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Guy Problems: Shooting People

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Another shooting tops headlines in America. Shootings in America happen all of the time, every day. Only the dramatic ones make the news because reporting every shooting death in America would realistically require its own news station -- or at least a continuous CNN scrolling banner.

We have created a society where we've clearly marked the boundaries of desirability. Certain people "fit in," and others don't. The hardest time for those realizations are in adolescence and young adulthood because fitting in really can feel like the most important thing in life. When people don't fit in they internalize it. Some people express attempts to reconcile who they are with what the world says they should be through song, movies, sculpture, religion, academia, sports, business success, etc. Some become alcoholics. Some become domestic abusers. Some become addicts. These are all methods of coping.

Most people who don't fit in as young people grow up to find better footing as adults. Some people even learn to capitalize off of the individuality they cultivated while existing on the outskirts of the crowd. Many people who fit in in school fall out of peak season never to return. Such is life.

The problem comes when we tell boys and men not to be emotional. "Real men" are in full control of their expressions of feeling. But the thing about emotion is that it's not just a warm fuzzy word for women and children. Emotions are just as real as any idea our brains conceive: they're just as real as social order, free will, or rights.

Emotions are reactions to the way the world treats us. If a privileged young man finds the rest of the world is not particularly concerned with him or his personal desires, how will he handle that? If a mother enlists her young son to sell drugs on the street, how does the boy process that? If a man returns from war and is reinstated as "man of the house" in a community with traditional gender assumptions, when does he discuss his own fears and feelings of vulnerability? If a boy notices he is attracted to other boys but he is living in a conservatively religious household, who does he tell his thoughts to?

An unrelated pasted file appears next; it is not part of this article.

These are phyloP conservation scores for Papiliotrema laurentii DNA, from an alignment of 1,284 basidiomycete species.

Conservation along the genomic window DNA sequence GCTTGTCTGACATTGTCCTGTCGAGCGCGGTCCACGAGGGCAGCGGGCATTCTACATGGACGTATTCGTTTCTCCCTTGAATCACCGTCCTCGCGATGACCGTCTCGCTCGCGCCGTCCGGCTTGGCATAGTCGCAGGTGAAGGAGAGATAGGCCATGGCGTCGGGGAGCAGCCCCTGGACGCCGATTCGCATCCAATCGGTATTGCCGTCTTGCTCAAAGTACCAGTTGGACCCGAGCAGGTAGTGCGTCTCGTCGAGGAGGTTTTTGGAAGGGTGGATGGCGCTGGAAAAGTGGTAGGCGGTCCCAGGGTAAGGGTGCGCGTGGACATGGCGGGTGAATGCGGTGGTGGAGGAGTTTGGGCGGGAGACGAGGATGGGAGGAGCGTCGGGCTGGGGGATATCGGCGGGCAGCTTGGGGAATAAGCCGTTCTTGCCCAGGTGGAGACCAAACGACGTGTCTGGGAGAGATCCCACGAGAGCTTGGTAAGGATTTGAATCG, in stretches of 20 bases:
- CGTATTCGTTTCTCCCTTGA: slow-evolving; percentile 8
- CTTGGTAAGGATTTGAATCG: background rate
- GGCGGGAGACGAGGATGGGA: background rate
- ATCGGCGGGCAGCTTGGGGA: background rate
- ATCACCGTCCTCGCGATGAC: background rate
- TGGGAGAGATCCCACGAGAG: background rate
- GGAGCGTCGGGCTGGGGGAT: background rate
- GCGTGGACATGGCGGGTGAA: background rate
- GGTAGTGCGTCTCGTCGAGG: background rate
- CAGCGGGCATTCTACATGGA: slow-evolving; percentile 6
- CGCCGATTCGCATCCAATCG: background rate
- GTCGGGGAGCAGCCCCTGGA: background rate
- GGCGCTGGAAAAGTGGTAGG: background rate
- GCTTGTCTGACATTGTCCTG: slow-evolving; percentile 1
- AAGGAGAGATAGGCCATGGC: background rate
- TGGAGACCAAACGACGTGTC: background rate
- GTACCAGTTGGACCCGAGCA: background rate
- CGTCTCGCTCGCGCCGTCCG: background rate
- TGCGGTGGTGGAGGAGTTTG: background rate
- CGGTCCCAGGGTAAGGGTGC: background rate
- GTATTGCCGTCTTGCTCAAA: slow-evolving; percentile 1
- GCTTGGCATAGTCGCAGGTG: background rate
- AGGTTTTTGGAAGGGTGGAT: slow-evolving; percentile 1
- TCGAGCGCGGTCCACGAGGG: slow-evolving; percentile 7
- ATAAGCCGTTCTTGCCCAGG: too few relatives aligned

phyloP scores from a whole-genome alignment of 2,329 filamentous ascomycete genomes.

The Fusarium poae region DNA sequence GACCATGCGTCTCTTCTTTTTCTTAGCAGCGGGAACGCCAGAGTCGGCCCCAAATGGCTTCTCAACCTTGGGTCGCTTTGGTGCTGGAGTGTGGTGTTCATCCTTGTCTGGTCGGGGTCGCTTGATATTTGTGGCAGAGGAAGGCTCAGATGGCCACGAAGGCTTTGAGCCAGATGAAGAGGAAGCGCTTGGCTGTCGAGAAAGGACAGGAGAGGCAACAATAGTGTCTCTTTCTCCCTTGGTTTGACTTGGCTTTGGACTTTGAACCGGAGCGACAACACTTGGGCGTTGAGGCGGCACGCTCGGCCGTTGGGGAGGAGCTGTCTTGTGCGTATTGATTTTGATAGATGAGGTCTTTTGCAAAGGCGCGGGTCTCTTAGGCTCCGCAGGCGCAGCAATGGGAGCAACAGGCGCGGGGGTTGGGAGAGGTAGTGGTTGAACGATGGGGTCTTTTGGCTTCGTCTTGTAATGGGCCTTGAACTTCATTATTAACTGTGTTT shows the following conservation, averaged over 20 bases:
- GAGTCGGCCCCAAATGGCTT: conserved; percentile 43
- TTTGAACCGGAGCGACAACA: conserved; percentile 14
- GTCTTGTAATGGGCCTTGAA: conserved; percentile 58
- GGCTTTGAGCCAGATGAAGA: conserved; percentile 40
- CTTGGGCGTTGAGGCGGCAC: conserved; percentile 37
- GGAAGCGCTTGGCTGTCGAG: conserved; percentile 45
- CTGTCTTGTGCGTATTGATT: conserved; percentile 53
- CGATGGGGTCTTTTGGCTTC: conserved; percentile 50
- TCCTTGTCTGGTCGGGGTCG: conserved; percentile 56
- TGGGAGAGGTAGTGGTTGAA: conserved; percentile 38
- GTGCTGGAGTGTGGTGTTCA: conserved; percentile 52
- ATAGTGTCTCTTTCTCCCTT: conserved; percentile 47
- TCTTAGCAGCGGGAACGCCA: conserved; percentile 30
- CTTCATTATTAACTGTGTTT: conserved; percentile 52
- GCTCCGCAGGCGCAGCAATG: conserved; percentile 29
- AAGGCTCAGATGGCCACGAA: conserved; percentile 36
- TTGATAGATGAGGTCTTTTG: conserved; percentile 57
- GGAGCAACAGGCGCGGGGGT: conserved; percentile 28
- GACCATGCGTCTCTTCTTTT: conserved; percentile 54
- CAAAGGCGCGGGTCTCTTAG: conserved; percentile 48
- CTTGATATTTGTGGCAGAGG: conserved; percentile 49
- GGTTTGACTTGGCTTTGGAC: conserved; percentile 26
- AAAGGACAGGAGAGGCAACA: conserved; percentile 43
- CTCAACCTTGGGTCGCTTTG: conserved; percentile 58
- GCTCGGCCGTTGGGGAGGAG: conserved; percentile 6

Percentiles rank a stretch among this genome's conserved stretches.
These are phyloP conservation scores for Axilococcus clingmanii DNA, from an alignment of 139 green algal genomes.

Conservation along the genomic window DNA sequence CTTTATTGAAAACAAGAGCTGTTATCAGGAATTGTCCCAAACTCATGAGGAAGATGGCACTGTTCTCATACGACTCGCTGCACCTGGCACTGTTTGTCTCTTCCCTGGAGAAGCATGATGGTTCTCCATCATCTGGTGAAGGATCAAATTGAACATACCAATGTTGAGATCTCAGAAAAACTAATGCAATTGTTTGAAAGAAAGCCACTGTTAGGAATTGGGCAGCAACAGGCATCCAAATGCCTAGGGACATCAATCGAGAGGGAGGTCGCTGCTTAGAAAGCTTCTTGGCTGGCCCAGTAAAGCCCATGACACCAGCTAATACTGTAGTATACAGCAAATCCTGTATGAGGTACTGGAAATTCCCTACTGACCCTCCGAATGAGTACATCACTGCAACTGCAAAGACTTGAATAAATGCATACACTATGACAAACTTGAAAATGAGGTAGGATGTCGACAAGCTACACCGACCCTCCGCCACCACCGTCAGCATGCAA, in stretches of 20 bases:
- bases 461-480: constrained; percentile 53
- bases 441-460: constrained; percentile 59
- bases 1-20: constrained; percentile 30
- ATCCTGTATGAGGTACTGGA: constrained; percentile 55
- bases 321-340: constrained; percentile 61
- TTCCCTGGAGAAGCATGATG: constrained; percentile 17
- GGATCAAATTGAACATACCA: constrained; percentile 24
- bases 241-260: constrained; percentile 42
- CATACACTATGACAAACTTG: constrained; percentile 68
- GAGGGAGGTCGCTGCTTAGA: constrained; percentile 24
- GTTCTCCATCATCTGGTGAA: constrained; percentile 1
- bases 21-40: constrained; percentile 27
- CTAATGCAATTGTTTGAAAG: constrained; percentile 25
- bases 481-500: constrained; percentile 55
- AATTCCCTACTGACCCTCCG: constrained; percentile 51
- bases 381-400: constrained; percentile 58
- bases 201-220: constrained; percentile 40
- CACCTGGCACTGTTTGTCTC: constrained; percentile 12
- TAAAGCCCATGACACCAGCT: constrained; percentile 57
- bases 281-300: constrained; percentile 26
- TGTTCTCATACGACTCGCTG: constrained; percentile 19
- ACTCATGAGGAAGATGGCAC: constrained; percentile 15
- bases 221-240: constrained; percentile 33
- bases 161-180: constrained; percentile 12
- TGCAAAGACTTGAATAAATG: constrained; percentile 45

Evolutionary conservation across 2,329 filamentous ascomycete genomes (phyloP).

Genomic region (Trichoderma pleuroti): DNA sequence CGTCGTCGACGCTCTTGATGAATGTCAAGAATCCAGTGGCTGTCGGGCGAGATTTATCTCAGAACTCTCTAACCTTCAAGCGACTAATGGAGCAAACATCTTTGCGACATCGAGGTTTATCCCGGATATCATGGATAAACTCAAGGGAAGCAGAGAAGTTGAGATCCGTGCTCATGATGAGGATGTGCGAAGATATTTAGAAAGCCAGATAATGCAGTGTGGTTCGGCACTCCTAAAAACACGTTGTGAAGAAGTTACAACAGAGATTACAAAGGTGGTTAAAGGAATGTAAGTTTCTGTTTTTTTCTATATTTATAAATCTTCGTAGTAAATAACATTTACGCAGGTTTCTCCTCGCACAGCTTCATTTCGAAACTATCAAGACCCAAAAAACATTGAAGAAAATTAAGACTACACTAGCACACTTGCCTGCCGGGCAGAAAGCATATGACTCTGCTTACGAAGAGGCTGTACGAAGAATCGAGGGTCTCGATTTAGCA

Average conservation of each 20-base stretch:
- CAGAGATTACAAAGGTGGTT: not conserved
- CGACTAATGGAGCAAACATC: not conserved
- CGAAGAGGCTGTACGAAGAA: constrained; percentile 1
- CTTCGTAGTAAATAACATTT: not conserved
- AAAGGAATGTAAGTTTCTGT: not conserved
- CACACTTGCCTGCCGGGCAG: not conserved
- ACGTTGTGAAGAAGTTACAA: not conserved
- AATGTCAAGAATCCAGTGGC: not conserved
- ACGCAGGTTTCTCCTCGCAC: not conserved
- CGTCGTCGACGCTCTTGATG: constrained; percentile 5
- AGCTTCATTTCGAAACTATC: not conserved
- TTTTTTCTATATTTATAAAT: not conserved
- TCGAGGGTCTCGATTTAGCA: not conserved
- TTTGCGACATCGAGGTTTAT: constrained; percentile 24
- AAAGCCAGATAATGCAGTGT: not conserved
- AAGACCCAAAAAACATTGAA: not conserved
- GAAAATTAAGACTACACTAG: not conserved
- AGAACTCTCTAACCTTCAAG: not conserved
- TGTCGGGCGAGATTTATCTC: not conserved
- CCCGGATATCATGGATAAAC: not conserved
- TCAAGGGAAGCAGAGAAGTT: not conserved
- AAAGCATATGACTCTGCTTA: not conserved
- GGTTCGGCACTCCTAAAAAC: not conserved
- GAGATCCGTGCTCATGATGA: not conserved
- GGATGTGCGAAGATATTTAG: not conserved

The most accessible example of the way our society approaches manhood is American football. Men are allowed to ram into each other at full speed for entertainment, but we are uncomfortable watching those same indisputably masculine men express struggles with degrading treatment in locker rooms, and quite a few people can't stomach their emotional outbursts or honest displays of affection. We are obsessed with teaching boys how to be men, but somehow we've decided that means they should show little to no outward emotion.

Do most guys talk to their friends or fathers about feelings like those Elliot Rodger expressed in this video? A lot of women and girls do. In fact I remember quite a few conversations with friends over the years where we all questioned our desirability. Thankfully, when those thoughts come out they are usually returned with nuanced thought (a bi-product of diverse human experiences) -- affirmation that yes, there are amazing things about you, or that yes, maybe you can be a bit of a brat and need to keep yourself in check. But if thoughts and feelings of inadequacy, betrayal, insecurity, and fear all remain in the head of an individual living with those feelings, they compound and create isolation.

Extreme examples of people snapping are seen on the news, but while you may not know a man who would ever in a million years go on a shooting spree, you probably do know one who has been called or who has called someone a "pussy," or a "bitch." You probably have seen at least a few males get uncomfortably and inappropriately aggressive (if you went to college you definitely saw this). We write it off as "normal male behavior." We have normalized the idea that men just aren't as emotional as women. But men aren't from Mars, and women aren't from Venus. We are both from the planet Earth, and we are all human, with the same range of cognitive capabilities for emotion.

This is also not a race issue. When mass shootings in America happen people are quick to point out that the shooters are usually white, but this definitely transcends race (look at the death rates in high crime "urban" neighborhoods). In every way our society chooses violence as an acceptable form of expression. Just take a look at your nearest TV, computer, or silver screen. It's easier for a fantastically violent film to get a standard film rating (R) than for a fantastically sexual one to get the same. Elementary school boys are some of the biggest fans of televised fighting, and video games allow them to casually simulate killing every day. Yet somehow we are surprised when people take violence out of the bounds of the screen. That's some serious psychological disconnect.

Yes, America has a gun problem. In the cities, in the suburbs, everywhere. But this isn't just about guns, or mental illness. This is about men, and what it "means" to be one.

This piece was first published on courtneymckinney.com/.